The Family and Medical Leave Act (FMLA) is a federal law that was enacted to guarantee workers up to twelve weeks of unpaid leave from work and continued health benefits if they face certain covered medical or childcare obligations that temporarily prevent them from performing their job duties. Given that the FMLA is a federal law, it applies to a significant portion of employers and employees located in New Jersey.
To qualify for FMLA benefits, an employee must have worked for their employer for at least twelve months, whether consecutive or not; and must have worked for at least 1,250 hours during the twelve months immediately preceding the date on which their leave would commence.
The FMLA applies to all public employers, including federal, state, and local government agencies. It also applies to private employers that have had 50 or more employees within a 75-mile radius, for at least 20 work-weeks during either the year in question or the previous year.
New Jersey has its own Family Leave Act that overlaps with the FMLA in some ways and differs in others. The New Jersey Family Leave Act (NJFLA) extends the FMLA, which includes employees who are caring for sick parents, to also include employees caring for in-laws with serious health conditions. The NJFLA also expands the eligibility criteria for companies to include any company that has 50 employees anywhere in the world, not just within a 75-mile radius. The New Jersey Family Leave Act is more limited, however, in that it only provides for 12 weeks of leave within a 24-month span of time. The FMLA actually allows for 12 weeks of leave within a 12-month period.
The Family and Medical Leave Act (FMLA) and New Jersey Family Leave Act (NJFLA) guarantee a qualifying employee’s right to medical leave by requiring that an employer refrain from retaliating against, penalizing, or otherwise discouraging an employee from taking family or medical leave. The employer must maintain the employee’s health coverage during the leave, and it must restore the employee to their original or an equivalent job upon their return from leave. That means the employee is entitled to the same salary, benefits, and other employment terms. Use of family and medical leave cannot result in the loss of any employment benefits that the employee earned prior to the commencement of the leave.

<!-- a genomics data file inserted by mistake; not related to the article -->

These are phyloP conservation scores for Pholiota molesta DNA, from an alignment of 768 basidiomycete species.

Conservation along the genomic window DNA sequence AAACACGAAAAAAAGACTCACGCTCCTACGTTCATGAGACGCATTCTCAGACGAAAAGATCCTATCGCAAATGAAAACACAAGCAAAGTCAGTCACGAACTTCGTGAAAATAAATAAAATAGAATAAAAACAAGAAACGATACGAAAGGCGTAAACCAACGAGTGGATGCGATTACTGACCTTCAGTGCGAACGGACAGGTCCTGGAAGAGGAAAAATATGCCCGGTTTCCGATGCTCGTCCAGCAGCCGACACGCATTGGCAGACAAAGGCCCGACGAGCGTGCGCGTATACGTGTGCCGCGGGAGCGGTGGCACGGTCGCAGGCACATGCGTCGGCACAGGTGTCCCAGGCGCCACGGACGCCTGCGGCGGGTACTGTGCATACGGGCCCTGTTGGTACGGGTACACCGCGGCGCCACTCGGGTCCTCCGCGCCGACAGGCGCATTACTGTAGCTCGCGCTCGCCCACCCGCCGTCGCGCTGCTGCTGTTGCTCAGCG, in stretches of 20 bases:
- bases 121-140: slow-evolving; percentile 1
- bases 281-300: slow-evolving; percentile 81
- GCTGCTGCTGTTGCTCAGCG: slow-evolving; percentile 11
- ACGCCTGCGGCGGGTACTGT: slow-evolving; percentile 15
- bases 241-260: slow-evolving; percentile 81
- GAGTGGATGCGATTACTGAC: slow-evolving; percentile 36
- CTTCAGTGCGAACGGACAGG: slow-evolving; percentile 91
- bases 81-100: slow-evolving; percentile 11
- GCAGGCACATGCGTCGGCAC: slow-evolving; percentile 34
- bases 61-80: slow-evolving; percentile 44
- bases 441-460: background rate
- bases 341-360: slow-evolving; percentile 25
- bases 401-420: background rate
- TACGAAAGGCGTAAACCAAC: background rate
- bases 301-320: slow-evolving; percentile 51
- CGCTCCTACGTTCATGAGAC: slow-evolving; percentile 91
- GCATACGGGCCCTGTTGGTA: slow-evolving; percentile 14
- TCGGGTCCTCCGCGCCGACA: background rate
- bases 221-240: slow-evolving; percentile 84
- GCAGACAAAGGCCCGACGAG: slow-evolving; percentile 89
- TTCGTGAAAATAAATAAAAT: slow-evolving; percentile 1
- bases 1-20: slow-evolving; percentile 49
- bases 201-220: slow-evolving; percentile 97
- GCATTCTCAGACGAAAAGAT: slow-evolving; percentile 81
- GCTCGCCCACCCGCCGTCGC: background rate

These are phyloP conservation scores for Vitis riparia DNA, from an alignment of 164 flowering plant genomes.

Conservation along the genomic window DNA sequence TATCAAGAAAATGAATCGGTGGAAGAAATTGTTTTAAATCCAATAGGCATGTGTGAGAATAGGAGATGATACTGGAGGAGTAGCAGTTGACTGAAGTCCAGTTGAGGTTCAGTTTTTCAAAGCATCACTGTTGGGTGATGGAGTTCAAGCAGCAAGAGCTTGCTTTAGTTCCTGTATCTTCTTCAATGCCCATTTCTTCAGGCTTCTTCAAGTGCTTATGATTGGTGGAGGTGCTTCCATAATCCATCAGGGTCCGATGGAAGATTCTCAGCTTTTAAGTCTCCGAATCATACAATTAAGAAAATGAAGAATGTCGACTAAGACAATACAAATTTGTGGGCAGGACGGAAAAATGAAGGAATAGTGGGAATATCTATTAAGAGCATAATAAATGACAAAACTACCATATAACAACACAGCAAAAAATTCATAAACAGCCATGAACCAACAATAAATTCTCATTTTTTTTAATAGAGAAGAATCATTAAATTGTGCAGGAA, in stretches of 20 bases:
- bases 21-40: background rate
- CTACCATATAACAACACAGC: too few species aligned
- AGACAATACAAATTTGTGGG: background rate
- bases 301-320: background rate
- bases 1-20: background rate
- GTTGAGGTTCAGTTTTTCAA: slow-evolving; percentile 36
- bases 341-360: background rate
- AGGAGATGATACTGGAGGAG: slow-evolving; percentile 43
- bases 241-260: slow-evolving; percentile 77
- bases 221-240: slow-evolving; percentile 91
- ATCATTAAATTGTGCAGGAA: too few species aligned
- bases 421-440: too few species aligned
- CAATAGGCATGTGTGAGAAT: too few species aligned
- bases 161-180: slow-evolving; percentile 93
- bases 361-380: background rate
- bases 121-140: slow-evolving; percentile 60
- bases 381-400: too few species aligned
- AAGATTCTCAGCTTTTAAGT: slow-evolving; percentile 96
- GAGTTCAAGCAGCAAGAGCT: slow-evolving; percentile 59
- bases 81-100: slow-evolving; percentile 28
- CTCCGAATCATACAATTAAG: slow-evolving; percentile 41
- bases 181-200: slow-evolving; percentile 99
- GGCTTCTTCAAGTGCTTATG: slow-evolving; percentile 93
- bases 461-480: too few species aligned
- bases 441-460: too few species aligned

In addition to the employer and employee eligibility requirements listed above, employees may only take advantage of their twelve weeks of unpaid leave if they experience a qualifying family or medical emergency. Courts have identified a number of events that may qualify for family and medical leave and the statute’s related protections.
The most common event that entitles an employee to leave is a serious health condition, suffered either by the employee or by someone in their immediate family (spouse, parent, child, etc.). A serious health condition is one that is more serious than the common cold, a flu, a headache, or the like—it must temporarily prevent the employee from performing their job duties. If the employee or their family member suffers from such a serious medical condition, the FMLA and NJFLA permit the employee to use protected leave to recover or provide care for up to twelve weeks. Similarly, a recent amendment to the FMLA provides for up to 26 weeks of unpaid leave for an employee to care for an active duty military servicemember who was injured on the job.
Other events also qualify for protection under FMLA and NJFLA. Employees may be entitled to leave over the course of their pregnancy, particularly when a doctor has placed the employee on bed rest or when the employee faces pregnancy-related complications. Parental leave after the birth of a child, including leave time for a mother or father to provide continuing care for the infant or for an incapacitated spouse after the pregnancy, can also qualify for unpaid leave. Finally, placement of an adopted or foster child in the home—including leave time prior to the placement or adoption that would enable the employee to attend counseling sessions, appear in court, or travel to another country to complete the adoption—has similarly qualified employees for family and medical leave coverage.
If you have been unfairly terminated or penalized after taking leave for an eligible family or medical situation in New Jersey, you may have grounds to pursue a claim against your employer. Call our knowledgeable New Jersey Family and Medical Leave Attorneys at Peterpaul & Kolbenschlag to find out if you may be able to get your job back, have your benefits reinstated, or obtain compensation for wrongful termination. We can examine your unique situation to determine your eligibility and advocate on your behalf throughout the legal process.
Given that violations of either law can be costly, any employer would be well-advised to consult a qualified New Jersey employment attorney to determine whether their current human resources policies are in compliance. The New Jersey Family and Medical Leave Attorneys at Peterpaul Law, LLP. provide assistance with ensuring employer compliance, drafting company manuals, and counsel regarding federal and state standards for employers in NJ. Call 732-455-8080 for more information.